How to Calculate College Tuition on a Tax Return

There's a bit of uncertainty surrounding the tax deduction for college tuition and fees as we head toward tax day 2021. In 2017, the deduction technically expired. However, a new extension means that college tax deductions have been extended up through ​Dec. 31, 2020​. That means that it is possible to claim a tax deduction for 2020 when filing your taxes in 2021.

College Tax Deduction Amounts

Eligible taxpayers may deduct ​up to $4,000​ in college costs for 2020. This applies to college costs paid for you, a spouse or dependent children. Here's a look at what the IRS considers qualifying expenses:

  • Tuition
  • College fees
  • Textbooks
  • Supplies

Generally, anything that can be proven as being "required for enrollment or attendance" will qualify as a deductible expense. If you're planning to take this deduction, it's important to keep records of all expenses related to college. It's also important to know that any tax-free educational assistance provided to a student during a calendar year must be subtracted from the eligible expenses you'll be claiming. This includes things like scholarships or employer-sponsored tuition coverage.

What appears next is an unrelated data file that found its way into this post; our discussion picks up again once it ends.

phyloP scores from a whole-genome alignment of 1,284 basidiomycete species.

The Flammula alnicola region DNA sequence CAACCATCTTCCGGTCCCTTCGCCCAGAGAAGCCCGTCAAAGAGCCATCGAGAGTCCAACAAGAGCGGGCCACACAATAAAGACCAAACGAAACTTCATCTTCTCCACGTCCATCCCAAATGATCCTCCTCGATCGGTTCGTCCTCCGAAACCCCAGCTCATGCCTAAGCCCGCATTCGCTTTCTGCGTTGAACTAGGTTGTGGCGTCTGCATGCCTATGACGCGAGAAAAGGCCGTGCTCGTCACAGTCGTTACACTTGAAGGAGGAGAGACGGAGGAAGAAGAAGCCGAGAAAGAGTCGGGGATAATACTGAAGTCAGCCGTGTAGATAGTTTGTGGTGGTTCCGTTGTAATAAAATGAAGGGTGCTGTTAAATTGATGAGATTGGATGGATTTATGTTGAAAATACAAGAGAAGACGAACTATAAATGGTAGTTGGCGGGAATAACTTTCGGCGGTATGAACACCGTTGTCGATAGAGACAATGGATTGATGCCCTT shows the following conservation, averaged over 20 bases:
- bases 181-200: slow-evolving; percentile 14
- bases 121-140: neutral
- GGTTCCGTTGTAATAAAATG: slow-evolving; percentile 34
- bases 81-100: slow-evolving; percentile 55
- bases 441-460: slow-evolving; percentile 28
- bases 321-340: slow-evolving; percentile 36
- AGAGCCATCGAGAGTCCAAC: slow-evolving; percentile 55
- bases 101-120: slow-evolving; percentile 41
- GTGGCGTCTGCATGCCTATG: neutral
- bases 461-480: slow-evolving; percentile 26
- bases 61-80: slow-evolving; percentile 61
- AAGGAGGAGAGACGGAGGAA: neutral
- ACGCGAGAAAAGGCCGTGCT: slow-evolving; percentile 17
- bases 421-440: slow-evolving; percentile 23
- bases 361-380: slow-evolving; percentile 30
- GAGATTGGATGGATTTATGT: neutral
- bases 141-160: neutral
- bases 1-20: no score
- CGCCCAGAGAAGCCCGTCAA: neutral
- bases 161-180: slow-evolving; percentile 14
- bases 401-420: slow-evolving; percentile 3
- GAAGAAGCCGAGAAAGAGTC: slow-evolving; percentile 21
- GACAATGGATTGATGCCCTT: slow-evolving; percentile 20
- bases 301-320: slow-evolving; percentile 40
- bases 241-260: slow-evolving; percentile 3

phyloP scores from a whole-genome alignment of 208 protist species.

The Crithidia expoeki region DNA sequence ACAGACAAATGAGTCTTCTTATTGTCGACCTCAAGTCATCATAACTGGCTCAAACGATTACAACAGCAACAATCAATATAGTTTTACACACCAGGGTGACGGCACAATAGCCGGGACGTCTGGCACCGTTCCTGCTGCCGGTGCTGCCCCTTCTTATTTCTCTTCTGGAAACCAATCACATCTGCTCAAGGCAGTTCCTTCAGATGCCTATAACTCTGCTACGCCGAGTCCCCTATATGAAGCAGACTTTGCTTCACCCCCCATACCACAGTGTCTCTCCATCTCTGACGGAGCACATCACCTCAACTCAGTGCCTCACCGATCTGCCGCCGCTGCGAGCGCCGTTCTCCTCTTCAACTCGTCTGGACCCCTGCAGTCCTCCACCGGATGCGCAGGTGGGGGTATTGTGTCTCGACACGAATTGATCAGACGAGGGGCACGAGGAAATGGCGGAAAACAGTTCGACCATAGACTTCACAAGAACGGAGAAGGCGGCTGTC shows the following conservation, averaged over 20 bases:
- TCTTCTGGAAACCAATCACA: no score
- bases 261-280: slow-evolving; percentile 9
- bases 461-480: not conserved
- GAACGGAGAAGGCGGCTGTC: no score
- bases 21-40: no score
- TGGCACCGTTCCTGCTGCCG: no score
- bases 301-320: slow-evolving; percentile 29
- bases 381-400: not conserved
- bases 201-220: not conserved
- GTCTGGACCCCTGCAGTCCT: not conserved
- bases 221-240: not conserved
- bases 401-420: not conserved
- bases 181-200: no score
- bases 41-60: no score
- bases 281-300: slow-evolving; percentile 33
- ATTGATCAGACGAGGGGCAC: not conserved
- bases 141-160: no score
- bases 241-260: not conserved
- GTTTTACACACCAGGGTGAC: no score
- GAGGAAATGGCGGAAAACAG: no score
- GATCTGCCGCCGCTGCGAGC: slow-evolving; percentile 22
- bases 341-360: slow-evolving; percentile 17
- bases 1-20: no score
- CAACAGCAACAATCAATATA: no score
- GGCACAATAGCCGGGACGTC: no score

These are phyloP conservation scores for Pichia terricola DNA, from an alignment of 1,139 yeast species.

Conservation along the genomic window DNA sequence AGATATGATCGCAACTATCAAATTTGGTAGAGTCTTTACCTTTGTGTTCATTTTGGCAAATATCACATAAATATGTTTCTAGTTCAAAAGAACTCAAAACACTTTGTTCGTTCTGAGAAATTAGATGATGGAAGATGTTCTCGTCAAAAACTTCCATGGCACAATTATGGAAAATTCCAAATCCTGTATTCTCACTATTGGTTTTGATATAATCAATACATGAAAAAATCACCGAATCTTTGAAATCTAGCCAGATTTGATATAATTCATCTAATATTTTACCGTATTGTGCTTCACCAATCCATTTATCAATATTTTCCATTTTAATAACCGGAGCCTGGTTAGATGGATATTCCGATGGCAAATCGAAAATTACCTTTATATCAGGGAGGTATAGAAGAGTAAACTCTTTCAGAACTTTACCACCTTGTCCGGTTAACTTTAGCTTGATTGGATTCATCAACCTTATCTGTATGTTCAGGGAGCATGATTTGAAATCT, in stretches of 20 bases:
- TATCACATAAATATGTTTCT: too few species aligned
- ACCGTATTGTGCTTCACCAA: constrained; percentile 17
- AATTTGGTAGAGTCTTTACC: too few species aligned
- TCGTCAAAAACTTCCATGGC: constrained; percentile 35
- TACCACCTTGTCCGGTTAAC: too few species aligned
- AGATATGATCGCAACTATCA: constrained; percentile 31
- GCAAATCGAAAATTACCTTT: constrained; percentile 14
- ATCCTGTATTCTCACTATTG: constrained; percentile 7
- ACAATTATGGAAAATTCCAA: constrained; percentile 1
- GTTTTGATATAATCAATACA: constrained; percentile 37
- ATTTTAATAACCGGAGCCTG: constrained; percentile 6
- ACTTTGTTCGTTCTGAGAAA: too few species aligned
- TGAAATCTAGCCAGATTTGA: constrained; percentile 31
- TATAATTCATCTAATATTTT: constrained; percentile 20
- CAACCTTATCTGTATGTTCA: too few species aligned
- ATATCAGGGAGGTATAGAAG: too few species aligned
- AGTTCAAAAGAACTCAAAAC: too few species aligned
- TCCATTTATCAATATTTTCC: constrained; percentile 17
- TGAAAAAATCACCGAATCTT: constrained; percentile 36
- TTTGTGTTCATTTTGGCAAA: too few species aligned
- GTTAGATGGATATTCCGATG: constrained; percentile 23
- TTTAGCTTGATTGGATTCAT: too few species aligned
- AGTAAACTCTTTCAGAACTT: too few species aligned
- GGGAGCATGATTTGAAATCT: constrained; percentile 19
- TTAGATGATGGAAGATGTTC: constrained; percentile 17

Maximum Deduction for College Expenses

The maximum deduction for taxpayers with a modified adjusted gross income of ​$65,000​ is ​$4,000​. For married filing jointly, the income threshold is ​$130,000​. For taxpayers with gross incomes between ​$65,001 and $80,000​, the maximum deduction is ​$2,000​. The numbers move to ​$130,001 and $160,000​ for that ​$2,000​ maximum for married filing jointly.

Claiming the College Tuition Deduction

The IRS provides something called the Form 8917 to allow you to claim qualified tuition and fees paid in 2018, 2019 or 2020. This form is intended to be attached to Form 1040. If you'd like to claim a college tax deduction retroactively because you believed that this tax credit had expired without being renewed, you can use a Form 1040X.

Implications for 529 College Savings Plans

Generally, yes. The tax deduction is still in play as long as the expenses you plan to deduct were not paid using distributions from your 529 plan. You will not be eligible to claim any college tax deduction if you've used the American Opportunity Tax Credit or Lifetime Learning Tax Credit this year.

Possibility of Extension to 2021

The answer to whether the college tax deduction gets extended is uncertain as of right now. However, the tax benefit has been extended consistently since expiring in 2017. That means that there's a good chance that college expenses will be deductible in 2021. The big thing to know for now is that you are eligible for tax deductions for college tuition based on what you spent in 2020.